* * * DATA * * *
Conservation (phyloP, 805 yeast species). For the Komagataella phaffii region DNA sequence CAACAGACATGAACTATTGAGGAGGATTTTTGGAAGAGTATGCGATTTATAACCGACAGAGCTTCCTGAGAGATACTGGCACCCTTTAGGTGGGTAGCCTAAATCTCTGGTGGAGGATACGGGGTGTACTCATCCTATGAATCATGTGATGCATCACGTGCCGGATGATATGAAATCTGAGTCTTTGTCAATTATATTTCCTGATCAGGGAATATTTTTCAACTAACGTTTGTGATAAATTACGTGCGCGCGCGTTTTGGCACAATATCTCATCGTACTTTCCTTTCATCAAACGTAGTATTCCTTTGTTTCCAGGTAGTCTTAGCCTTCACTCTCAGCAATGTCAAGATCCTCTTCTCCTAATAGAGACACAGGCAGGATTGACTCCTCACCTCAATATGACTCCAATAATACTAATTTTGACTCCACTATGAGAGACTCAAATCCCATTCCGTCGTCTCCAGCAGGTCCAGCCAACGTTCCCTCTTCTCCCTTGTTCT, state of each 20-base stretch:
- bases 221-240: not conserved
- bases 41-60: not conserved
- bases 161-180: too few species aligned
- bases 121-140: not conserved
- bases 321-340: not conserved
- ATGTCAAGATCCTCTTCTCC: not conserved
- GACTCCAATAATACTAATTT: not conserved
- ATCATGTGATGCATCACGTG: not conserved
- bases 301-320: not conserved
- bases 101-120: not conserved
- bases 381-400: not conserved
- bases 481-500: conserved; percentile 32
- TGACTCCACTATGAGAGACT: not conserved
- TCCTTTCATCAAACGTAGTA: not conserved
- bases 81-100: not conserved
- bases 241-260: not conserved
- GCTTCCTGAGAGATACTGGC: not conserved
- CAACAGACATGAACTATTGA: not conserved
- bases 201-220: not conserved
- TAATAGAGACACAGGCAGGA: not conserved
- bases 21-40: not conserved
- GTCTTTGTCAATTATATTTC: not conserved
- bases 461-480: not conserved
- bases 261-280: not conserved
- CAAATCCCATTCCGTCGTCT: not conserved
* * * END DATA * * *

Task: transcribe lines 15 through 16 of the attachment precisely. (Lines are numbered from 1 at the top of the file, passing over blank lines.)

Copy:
- TCCTTTCATCAAACGTAGTA: not conserved
- bases 81-100: not conserved